The De-risking Energy Efficiency Platform (DEEP) is an open-source database for energy efficiency investments performance monitoring and benchmarking. DEEP provides an improved understanding of the real risks and benefits of energy efficiency investments by providing market evidence and investment track records. It now includes data on more than 17,000 energy efficiency projects in buildings and industry from 30 data providers. DEEP 2.0 is available at: deep.eefig.eu
Energy efficiency in buildings and industry is not only the cheapest fuel for the EU economy but also generate many non-energy benefits (reduced air pollution, improved indoor comfort, reduced respiratory deceases). In spite of this the level of investment in energy renovation is significantly below the level needed for Europe to meet its climate ambitions.
The DEEP platform has been developed by the Energy Efficiency Financial Institutions Group (EEFIG), which was established by the European Commission DG ENER and the United Nations Environment Programme Finance Initiative (UNEP FI) to get public and private financial institutions, industry representatives, sector experts and policy makers together to identify barriers to the long-term financing for energy efficiency and propose solutions. The platform addresses the challenge that lack of evidence on the performance of EE investments makes the benefits and the financial risk harder to assess, which was identified as a key barrier to scaling up energy efficiency financing in the EEFIG 2015 report “Energy Efficiency – the first fuel for the EU Economy”.
The vision is to provide detailed analysis and evidence on the performance of energy efficiency investments to support the assessment of the benefits and financial risks. This is done by disclosing thousands of data points showing the real technical and financial data from implemented energy efficiency projects across the economy. The DEEP platform is a source of operational risk management information, which will help project developers, financiers, and investors better assess the risks and benefits of energy efficiency investments across Europe.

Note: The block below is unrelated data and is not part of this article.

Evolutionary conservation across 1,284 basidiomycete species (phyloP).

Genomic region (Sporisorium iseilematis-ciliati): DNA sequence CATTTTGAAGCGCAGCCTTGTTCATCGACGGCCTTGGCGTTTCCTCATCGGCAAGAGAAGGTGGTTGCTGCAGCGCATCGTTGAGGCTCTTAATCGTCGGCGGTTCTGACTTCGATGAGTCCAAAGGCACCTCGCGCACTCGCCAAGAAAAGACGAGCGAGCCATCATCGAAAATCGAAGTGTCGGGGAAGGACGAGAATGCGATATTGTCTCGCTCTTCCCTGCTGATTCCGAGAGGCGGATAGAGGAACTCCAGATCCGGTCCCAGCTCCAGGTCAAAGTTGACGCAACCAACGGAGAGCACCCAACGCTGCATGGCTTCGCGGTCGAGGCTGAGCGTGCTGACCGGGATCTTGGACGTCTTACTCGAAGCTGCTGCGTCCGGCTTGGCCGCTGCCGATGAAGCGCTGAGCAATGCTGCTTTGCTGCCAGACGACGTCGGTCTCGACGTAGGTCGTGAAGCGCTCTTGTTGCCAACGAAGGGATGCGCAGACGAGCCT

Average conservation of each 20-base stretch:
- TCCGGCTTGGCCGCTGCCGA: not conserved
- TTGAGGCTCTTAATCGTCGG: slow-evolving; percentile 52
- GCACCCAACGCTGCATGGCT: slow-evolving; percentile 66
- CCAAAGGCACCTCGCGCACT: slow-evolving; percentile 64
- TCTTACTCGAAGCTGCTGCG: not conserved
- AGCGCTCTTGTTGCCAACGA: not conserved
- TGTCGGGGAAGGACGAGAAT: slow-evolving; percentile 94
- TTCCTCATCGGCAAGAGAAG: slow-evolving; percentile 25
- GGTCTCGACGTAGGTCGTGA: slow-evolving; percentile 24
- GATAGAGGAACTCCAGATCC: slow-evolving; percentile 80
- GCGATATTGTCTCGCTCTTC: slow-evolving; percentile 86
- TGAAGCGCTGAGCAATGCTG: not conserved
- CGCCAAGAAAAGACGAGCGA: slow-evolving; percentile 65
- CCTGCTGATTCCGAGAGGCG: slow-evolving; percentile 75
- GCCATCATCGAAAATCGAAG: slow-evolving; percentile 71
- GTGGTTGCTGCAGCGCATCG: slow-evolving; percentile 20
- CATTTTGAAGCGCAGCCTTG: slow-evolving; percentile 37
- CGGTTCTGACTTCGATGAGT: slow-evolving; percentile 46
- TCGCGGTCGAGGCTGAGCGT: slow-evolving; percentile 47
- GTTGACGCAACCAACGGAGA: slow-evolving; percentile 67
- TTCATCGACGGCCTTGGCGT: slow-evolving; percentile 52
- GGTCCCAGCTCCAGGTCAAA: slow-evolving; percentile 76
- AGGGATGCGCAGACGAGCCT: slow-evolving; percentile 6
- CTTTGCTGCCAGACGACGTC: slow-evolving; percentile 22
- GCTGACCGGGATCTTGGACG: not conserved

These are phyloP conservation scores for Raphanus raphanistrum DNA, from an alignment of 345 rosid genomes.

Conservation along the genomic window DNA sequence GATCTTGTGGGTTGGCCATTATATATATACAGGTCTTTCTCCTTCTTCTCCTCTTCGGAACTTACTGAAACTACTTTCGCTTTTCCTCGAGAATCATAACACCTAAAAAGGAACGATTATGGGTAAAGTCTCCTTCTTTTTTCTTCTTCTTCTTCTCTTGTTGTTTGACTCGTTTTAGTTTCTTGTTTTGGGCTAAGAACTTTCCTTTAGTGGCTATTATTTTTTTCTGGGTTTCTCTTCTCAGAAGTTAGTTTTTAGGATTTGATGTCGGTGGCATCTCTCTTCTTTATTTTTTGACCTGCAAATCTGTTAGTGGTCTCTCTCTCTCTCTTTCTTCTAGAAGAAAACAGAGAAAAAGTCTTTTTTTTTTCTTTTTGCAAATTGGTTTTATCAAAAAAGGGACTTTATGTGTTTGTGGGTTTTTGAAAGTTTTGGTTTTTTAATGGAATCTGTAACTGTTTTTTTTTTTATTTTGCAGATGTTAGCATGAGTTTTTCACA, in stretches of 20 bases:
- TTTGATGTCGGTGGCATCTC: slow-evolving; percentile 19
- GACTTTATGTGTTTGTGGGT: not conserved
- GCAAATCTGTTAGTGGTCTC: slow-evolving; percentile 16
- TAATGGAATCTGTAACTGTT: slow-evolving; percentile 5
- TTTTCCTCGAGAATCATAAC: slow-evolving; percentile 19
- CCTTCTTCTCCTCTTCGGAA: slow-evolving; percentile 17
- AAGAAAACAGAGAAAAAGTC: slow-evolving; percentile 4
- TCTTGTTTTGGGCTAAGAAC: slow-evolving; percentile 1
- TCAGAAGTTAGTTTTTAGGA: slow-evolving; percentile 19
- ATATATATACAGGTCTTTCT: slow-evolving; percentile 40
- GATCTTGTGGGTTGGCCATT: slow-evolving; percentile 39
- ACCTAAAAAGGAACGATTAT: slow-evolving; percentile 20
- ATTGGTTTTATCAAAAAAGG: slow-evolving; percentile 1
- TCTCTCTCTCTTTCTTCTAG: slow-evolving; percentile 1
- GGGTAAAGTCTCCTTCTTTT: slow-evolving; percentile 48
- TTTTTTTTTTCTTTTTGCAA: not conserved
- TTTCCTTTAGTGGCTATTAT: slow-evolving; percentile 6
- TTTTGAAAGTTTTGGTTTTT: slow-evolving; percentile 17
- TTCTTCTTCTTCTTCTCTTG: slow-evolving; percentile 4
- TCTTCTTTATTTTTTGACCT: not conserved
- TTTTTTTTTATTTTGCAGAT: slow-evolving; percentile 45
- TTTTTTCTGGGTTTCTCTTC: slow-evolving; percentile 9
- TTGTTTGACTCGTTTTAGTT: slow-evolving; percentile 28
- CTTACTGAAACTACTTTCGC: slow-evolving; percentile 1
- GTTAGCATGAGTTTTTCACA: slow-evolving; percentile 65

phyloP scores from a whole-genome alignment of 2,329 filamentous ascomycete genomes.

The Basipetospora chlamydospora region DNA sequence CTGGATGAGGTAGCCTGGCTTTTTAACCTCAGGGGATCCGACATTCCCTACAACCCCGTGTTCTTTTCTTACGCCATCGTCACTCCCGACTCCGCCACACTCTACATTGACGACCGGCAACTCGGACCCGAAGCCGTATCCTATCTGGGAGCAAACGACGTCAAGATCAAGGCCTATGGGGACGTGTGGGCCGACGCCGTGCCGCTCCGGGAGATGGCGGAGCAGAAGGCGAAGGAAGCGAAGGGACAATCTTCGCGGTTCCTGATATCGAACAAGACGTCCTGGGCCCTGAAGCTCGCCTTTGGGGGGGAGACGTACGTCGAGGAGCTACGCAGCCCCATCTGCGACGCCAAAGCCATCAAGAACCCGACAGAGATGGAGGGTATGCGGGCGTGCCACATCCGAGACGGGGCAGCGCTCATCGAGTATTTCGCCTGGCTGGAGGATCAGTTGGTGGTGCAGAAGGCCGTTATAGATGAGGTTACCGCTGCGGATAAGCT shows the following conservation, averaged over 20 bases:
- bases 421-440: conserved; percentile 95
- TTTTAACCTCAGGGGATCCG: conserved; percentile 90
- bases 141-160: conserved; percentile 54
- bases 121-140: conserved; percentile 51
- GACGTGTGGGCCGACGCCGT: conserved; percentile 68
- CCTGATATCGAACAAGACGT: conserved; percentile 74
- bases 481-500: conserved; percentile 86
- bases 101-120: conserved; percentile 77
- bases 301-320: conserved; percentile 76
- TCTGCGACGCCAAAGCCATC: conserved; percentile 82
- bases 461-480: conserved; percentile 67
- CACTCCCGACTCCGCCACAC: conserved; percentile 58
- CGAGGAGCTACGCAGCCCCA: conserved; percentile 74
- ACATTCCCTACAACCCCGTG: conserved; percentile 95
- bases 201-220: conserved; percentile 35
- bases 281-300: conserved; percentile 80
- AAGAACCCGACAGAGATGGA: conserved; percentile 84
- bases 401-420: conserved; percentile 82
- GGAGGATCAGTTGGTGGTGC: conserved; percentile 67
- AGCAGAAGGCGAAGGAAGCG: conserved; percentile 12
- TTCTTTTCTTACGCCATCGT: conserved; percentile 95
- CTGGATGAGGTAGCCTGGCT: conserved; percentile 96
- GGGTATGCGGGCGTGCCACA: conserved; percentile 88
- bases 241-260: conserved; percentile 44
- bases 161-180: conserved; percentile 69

At the end of June 2021, we have launched the new DEEP 2.0. The updated platform has a new visual identity and several improvements based on user feedback: New structure where more information is directly available on the landing page and accessible without registering as a user or logging in; New data fields for buildings integrated RE and fields aligning with the new EU taxonomy; Improved benchmarking tool that allows users to benchmark their own portfolio against DEEP data as well as benchmarking between user defined subsets of the DEEP data; More advanced risk indicators (skewness, kurtosis and Value at Risk); and Easier to access DEEP analysis through API with worked example.
DEEP KPIs - Payback time vs. Avoidance cost
Key KPIs shown in the DEEP include the Payback Time (years required for the saving to pay for the investment in the energy efficiency measure) and the Avoidance Cost (average investment cost in eurocent for each kWh energy saved over the lifetime of the energy efficiency measure). While the Payback Time KPI remains commonly used in investment decisions, it is nevertheless not a satisfactory measure of project economy from an economic point of view, as it disregards the cost of financing and neglects differences in lifetime of the investment. This is addressed by the Avoidance Costs KPI which intuitively should be considered as the Lifecycle Cost of Energy (LCOE) from energy savings resulting from the investment in the energy efficiency measure (DEEP allows the user to select the discount rate for the avoidance cost). This also allows direct comparison with the cost of production of conventional and renewable energy.
DEEP Results – Buildings
For the 7,700+ energy efficiency projects in buildings included in DEEP the median payback time is 5 years and the median avoidance cost is 3.1 Eurocent/kWk (before discounting).
On a disaggregated level there are significant differences in payback time between low hanging fruits such as renovation of lighting and heating systems (around 3 years payback time on average) and energy efficiency renovations of the buildings envelope (11 years payback time on average), as illustrated in Figure 1 below.